The package has the following instructions:
It should be fairly easy to write a parser. An origami parser is a function that takes a 'create function' and returns a function taking the string to be parsed. The returned function should return a list of fold nodes. Fold nodes are created using the passed-in create function. Best to use an example:
(defun my-amazing-parser (create) (lambda (content) (list (funcall create beginning-of-the-fold-node-point-position ; inclusive end-of-the-fold-node-point-position ; exclusive offset ; this allows you to show some of the start of the folded text child-nodes))))
The origami package has a parsers file that has the built-in examples, and they also support regular expressions.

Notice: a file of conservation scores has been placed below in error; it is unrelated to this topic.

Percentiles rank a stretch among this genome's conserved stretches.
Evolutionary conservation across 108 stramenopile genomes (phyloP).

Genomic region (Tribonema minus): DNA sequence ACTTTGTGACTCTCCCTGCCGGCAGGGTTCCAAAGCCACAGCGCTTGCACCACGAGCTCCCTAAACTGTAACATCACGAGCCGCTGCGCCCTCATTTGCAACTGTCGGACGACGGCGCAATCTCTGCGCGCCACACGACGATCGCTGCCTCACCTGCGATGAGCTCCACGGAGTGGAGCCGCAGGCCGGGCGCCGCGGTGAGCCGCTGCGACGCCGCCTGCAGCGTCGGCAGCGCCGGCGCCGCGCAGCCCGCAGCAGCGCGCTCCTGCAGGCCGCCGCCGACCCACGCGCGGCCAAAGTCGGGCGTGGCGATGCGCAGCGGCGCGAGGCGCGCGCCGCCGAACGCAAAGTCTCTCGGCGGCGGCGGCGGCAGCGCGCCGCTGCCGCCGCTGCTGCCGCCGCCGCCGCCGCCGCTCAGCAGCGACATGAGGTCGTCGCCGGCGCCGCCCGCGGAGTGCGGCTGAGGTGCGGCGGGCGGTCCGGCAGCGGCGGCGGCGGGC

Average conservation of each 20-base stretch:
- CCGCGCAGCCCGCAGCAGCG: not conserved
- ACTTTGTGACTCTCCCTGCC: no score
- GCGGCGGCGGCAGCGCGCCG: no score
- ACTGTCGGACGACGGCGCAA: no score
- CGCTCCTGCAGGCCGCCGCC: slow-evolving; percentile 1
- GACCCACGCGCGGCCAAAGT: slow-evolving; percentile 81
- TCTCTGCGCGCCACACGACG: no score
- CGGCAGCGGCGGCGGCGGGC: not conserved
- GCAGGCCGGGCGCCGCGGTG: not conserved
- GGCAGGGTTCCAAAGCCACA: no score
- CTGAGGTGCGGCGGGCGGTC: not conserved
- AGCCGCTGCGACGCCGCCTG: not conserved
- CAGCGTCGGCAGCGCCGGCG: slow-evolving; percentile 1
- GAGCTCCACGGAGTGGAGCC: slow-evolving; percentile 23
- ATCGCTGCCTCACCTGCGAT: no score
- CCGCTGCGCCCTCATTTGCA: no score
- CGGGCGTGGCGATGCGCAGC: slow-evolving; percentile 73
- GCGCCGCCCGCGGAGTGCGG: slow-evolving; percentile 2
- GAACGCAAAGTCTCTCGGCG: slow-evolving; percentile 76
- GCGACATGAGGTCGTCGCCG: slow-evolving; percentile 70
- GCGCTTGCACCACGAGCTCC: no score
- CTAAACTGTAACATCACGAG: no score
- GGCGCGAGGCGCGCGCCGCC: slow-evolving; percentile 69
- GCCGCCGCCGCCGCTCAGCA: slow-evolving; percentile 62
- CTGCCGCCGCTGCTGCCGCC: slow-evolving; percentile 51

Unfortunately, I am a little too weak with elisp yet to understand it (and it looks like he uses some libraries with functions like
->> and I don't know how to go and find out what they are or where they came from).
My first guess would be something like this:
(defun origami-ruby-parser (create) (lambda (content) (list (funcall create (enh-ruby-beginning-of-block) ; inclusive (enh-ruby-end-of-block) ; exclusive 10 ; this allows you to show some of the start of the folded text child-nodes))))
I don't know what
child-nodes is supposed to be.
And from there, the question will be "can I create more complex matching rules using if/else/etc ?"